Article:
Talk:Hero (2002 film)

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Not quite sure how to fit this in but iirc itsak perlman plays the gorgeous and haunting violin. If I'm right he should get the credit. —Preceding unsigned comment added by Wblakesx (talkcontribs) 22:41, 30 August 2008 (UTC)

To Say This Film is Advocating Authoritarianism is A Big Misunderstanding[edit]

By western culture. What Zhang wants to discuss in this film is the concept of "Xia", which is a unique concept in Chinese culture. "Xia" refers to people who are powerful (normally by strict martial arts training) and defiant against the ruling class. A "Xia" is normally an outlaw, and always uses his / her great power to help people, especially by punishing corruptions and reinstalling social justice. The concept of "Xia" is unique because many researchers believe it is an opposite by-product of the long authoritarian tradition in China and other east asian cultures. The point of film is not whether Jet Li killed the emperor. Instead, it is that 1) he always behave on his own. he doesn't care what the emperor thinks or you western people think; he makes decision based on his understanding of his people (TianXia); 2) he proves he has the power to kill the emperor if he wants. He doesn't care about his own life, but he warns the rulers that they cannot do whatever they want because otherwise there are "Xia"s out there and one day another "Xia" can come to claim his head. That's what a "Xia" means to Chinese culture. Sadly, few Westerners understand. Sweeper77 (talk) 19:53, 21 May 2009 (UTC)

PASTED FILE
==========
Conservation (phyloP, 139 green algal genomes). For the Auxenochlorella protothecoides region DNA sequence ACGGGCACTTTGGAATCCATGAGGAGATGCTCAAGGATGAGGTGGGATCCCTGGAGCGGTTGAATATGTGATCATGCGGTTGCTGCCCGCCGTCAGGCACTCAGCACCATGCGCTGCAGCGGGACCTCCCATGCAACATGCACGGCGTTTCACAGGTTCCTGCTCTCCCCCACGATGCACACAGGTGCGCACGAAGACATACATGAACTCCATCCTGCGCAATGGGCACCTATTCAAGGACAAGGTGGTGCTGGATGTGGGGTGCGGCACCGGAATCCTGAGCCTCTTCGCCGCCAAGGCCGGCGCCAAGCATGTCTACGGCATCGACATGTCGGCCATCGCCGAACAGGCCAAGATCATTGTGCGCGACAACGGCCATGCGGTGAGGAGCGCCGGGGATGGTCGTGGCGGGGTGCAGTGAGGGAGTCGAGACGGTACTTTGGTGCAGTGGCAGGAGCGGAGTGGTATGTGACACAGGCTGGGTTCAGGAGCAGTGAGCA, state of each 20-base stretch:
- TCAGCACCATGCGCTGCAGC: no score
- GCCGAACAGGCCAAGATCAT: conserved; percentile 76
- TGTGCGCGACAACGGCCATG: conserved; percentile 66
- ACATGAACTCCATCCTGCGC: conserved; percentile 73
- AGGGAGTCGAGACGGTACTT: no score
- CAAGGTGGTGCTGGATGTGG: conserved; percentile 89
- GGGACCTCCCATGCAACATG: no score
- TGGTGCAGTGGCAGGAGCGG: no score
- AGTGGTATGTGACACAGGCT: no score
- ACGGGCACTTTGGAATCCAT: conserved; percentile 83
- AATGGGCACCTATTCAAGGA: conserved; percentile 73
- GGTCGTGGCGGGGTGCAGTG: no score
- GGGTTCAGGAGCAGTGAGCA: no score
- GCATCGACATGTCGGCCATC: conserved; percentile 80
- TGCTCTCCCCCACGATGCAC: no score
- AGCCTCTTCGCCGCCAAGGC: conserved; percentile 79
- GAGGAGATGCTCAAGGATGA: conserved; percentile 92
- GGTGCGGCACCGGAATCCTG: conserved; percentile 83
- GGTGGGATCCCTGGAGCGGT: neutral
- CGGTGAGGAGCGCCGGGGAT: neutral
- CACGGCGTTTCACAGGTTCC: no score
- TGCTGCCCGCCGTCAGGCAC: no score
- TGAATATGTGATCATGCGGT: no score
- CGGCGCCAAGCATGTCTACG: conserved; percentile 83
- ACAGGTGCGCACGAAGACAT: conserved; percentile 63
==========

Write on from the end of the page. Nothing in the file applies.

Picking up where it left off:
Zorro, Robin Wood, Guillaume Tell, Hercules... and hundreds of others westerners (real or not) fit your description of "Xia", there's nothing unique on it besides the name, concept however is known since the beginning of times. Strumf (talk) 13:04, 16 December 2010 (UTC)

I agree that the intent of the movie was not to advocate authoritarianism or the current chinese way. Zhang has a long history of critiquing or bringing into question much of chinese tradition. Another person who sees Hero and another film closer to intent..

Gyuen (talk) 12:51, 15 April 2011 (UTC)

"Chinese" values[edit]

I removed this:

"However, Chinese viewers do not feel any discomfort over this ideological issue, due to a long formed historical and cultural imperative indicating that China must be unified. Chinese rulers in different periods have always attempted to unify the country, as they consider that political separation can only be temporary.[citation needed]"

The writer is ignoring the views of the Chinese viewers who do not agree with PRC propaganda.